from “Reimagining Capacity Building: Navigating Culture, Systems, and Power”

At The LeadersTrust, we articulate a deep commitment to not only organize and deliver resources that organizations can use to strengthen individual and organizational practice, but also to movement building by “seeding the ecosystem” with resources and opportunities. Below I offer up two areas wherein this commitment to movement building takes shape: 

At the organizational level

The Capacity Coaches we work with help organization leaders fully consider the eco-systems in which they operate – we ask questions to learn and raise awareness about who they are partnering with and why, and how they are ‘showing up’ in these coalitions. In partnership with their Capacity Coaches, we create opportunities for leaders to identify, envision, and strengthen the competencies needed to show up strong as not only as staff for their own organizations, but as members and participants of coalitions and networks and movements.  

Another way in which we are supporting individual leaders to more deeply engage in larger eco-systems to which they belong is through a “lighter touch”, cohort-based program we are launching in partnership with the James Irvine Foundation—the Fair Work Growth Fund. This program provides general operating support grants and access to peer learning opportunities, mentorship, and networking opportunities to leaders at smaller worker justice-focused nonprofits across the state. We anticipate that this opportunity —rooted in specific economically underserved geographies and communities —will create sustained pathways for the engaged leaders to become more deeply embedded in the larger worker justice movement in California.  

At the field level

This brings to mind two collaborative projects with which we are engaged with the Resilience Initiative – a capacity-strengthening project organized by the Packard Foundation and led by Paula Morris. The point of our joining forces is to create unburdened, easy, and expanded access to critical resources for nonprofit leaders. One of these is The Resource Hub – a national, staffed, online database of values-aligned practitioners which offers real-time resource navigation for grantee partners wishing for help to define their projects and find consultants. Another involves employing an ‘all-access’ wrist band approach to facilitate finding and enrolling in resonant TA and Peer Learning Programming. (Shout out to Maura Bairley for the apt ‘wrist-band’ metaphor!)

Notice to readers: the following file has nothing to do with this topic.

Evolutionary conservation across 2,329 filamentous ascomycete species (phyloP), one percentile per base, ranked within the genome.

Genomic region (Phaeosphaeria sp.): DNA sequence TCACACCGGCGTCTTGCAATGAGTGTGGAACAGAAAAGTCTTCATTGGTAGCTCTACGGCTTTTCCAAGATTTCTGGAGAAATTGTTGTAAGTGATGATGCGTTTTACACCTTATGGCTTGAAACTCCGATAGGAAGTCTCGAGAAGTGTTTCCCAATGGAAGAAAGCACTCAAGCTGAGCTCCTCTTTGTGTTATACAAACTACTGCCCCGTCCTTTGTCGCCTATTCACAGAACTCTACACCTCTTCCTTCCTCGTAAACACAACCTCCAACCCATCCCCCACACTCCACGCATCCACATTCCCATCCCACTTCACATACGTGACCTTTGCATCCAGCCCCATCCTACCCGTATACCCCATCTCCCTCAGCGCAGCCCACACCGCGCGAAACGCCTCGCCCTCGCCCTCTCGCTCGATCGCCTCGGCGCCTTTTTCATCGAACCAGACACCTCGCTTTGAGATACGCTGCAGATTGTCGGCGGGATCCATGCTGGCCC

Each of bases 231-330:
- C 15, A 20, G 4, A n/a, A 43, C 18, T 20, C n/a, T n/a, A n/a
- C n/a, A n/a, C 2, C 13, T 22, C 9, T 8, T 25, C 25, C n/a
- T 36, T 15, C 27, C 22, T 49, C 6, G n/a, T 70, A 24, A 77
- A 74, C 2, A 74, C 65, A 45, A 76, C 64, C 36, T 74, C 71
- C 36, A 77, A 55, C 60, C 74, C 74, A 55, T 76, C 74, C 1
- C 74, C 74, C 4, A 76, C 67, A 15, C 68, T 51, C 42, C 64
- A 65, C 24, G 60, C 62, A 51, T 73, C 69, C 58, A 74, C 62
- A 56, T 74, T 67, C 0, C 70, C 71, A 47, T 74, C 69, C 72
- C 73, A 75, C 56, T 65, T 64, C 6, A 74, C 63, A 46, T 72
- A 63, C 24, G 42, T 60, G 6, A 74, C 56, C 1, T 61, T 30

Both initiatives are accessible by the 500+ grantee partners across our six different foundation partners with whom we work.  The question we aimed to answer with these programs and others we imagine going forward is — how do we make these offerings easily accessible and coherent for the groups?” How do we do this in a way that clearly shows the need for groups to negotiate access and eligibility with multiple funders? Can we (on the philanthropy and philanthropy-partnering side of things) do the work of coordination and collaboration, so they don’t have to? 

Lastly, it is important to note that attention to the supply side of things in the field-building equation is key. From our original home inside the Leadership Program led by Linda Wood at the Haas Jr. Fund we learned that concerted efforts to help create places of learning and exchange for consultant practitioner partners was critical. Practitioners also need to have time, space and support to grow, learn, sharpen their own skills and gain visibility for their wisdom and innovations. Truthfully, we go nowhere on this question of bringing ease and capacity to organizations, without the energies and engagement of people to responsibly hold, facilitate and inform the work.  

Over the years, the LeadersTrust has learned that centering intersectional racial equity is about the way grantmakers or funders are in the work. It is about how we include grantee partners in design, it’s about consulting with them first before offering anything, and by always placing them in the driver’s seat.  

You can check out a few other resources from the GEO event below: 

Recording of Reimagining Capacity webinar   
Slides from Reimagining Capacity webinar